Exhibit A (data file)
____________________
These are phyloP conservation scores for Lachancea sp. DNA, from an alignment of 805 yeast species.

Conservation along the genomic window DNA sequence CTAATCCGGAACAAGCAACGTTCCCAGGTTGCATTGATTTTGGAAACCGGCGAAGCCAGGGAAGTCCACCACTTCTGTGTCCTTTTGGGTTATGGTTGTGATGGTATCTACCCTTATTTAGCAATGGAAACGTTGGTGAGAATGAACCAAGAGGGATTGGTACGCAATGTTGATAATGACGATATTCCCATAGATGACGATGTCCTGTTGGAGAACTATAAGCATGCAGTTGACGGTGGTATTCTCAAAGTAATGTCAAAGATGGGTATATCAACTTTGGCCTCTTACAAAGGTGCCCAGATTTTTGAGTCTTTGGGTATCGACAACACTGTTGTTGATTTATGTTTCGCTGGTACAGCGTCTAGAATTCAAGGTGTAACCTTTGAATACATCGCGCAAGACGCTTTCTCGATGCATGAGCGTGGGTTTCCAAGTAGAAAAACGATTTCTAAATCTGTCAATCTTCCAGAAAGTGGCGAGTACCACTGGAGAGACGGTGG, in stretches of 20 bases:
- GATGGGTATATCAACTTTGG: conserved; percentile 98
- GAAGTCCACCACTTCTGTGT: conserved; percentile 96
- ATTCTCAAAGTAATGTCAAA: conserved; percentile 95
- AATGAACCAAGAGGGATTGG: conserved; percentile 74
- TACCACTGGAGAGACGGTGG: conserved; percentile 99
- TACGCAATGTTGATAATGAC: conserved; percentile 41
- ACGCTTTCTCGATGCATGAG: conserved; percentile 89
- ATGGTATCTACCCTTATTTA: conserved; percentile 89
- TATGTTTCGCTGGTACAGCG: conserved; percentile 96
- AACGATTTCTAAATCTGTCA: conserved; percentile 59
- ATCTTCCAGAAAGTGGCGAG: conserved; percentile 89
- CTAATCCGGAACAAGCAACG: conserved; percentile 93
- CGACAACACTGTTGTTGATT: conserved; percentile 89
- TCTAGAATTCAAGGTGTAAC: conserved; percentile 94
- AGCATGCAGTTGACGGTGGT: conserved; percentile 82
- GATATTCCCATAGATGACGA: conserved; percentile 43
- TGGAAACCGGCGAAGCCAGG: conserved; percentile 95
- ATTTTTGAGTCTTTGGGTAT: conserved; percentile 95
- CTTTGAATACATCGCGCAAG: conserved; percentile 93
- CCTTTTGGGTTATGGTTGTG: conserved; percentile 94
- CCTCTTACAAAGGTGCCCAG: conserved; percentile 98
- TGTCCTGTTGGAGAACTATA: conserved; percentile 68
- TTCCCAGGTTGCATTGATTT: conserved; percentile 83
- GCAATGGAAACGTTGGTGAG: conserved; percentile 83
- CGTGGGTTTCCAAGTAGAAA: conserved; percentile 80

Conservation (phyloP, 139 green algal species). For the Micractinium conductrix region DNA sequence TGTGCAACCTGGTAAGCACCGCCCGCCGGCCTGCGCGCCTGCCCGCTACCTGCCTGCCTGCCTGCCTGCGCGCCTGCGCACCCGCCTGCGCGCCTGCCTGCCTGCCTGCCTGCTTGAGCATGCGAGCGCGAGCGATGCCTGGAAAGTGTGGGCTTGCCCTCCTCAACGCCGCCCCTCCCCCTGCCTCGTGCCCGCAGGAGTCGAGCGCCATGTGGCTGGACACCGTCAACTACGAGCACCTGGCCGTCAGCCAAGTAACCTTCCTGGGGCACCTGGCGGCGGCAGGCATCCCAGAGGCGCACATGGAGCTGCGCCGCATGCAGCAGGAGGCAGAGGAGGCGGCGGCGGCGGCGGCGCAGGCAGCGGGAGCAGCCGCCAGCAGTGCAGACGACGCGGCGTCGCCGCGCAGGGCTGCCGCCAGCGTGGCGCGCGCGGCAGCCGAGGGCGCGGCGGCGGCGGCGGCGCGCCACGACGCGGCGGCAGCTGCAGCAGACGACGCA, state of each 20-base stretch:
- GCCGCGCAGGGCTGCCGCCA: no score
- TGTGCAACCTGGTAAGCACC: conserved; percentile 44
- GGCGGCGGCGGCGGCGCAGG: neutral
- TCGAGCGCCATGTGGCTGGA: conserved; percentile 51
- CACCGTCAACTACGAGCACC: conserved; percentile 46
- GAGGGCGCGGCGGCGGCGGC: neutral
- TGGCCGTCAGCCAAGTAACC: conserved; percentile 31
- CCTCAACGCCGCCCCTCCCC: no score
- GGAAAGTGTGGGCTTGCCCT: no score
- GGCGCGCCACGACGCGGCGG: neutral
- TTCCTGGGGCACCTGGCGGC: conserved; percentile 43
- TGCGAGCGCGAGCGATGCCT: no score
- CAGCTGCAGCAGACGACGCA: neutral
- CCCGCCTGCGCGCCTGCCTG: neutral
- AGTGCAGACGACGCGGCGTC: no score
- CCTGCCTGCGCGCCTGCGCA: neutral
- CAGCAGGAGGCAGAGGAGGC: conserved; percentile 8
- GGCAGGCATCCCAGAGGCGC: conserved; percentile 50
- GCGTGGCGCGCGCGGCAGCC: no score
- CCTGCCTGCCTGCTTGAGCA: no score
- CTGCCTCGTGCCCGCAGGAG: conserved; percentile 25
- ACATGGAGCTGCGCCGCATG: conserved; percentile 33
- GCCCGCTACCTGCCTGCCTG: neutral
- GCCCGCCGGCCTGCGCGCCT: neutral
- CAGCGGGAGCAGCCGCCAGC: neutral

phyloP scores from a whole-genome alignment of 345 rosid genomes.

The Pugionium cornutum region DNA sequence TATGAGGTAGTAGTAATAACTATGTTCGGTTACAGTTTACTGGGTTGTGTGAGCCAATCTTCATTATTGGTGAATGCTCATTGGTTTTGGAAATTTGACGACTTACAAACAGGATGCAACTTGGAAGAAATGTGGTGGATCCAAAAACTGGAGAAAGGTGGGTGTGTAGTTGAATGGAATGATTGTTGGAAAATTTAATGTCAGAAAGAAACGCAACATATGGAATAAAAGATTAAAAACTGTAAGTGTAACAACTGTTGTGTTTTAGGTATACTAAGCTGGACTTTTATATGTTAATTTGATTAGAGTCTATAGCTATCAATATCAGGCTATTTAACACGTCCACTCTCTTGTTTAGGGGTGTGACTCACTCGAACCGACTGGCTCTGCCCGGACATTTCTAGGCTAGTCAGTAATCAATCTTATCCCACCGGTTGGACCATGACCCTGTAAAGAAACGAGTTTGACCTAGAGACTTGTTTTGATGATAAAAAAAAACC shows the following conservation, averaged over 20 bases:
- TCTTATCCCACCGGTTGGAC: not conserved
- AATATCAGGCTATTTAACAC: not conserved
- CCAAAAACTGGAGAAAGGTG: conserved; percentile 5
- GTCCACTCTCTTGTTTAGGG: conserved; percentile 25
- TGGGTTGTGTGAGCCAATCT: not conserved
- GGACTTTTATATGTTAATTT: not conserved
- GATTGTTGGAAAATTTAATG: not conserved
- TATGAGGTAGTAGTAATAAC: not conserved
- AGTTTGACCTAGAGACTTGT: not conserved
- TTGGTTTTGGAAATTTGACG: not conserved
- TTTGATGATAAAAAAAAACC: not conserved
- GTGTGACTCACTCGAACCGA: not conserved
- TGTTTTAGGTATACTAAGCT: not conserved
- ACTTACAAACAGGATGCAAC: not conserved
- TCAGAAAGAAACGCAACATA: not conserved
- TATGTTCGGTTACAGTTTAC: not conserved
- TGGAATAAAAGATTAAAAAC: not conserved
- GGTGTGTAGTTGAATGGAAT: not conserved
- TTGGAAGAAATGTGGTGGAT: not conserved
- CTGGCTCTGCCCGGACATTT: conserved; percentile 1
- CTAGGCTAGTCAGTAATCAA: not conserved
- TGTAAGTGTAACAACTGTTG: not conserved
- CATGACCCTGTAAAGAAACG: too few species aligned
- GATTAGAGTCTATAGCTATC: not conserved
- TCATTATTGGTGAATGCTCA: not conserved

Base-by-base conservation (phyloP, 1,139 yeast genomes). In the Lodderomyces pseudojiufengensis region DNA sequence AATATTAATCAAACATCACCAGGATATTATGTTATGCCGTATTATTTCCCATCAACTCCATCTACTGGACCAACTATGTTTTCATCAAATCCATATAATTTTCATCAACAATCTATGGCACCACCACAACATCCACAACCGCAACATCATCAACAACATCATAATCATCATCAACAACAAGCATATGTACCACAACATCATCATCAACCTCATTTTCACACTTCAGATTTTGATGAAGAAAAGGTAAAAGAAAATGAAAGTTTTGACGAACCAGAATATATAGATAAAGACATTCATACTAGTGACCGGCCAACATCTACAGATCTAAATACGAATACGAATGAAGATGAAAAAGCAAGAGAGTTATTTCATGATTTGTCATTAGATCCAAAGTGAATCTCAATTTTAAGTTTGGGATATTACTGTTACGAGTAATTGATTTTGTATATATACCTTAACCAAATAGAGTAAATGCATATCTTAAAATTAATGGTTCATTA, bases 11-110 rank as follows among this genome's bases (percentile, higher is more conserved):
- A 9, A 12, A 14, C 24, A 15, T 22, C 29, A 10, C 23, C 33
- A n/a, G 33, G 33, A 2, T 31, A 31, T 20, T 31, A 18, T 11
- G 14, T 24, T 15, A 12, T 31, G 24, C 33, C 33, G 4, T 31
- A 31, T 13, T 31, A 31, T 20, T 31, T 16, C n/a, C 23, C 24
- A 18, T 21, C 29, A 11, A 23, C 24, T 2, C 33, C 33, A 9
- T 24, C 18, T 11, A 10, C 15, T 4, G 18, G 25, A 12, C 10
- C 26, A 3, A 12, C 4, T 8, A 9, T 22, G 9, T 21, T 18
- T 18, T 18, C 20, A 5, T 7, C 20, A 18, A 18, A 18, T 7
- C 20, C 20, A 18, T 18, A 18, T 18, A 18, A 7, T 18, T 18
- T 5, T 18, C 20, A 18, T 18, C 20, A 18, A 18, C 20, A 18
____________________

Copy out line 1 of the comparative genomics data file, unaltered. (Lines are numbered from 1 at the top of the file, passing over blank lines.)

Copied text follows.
These are phyloP conservation scores for Lachancea sp. DNA, from an alignment of 805 yeast species.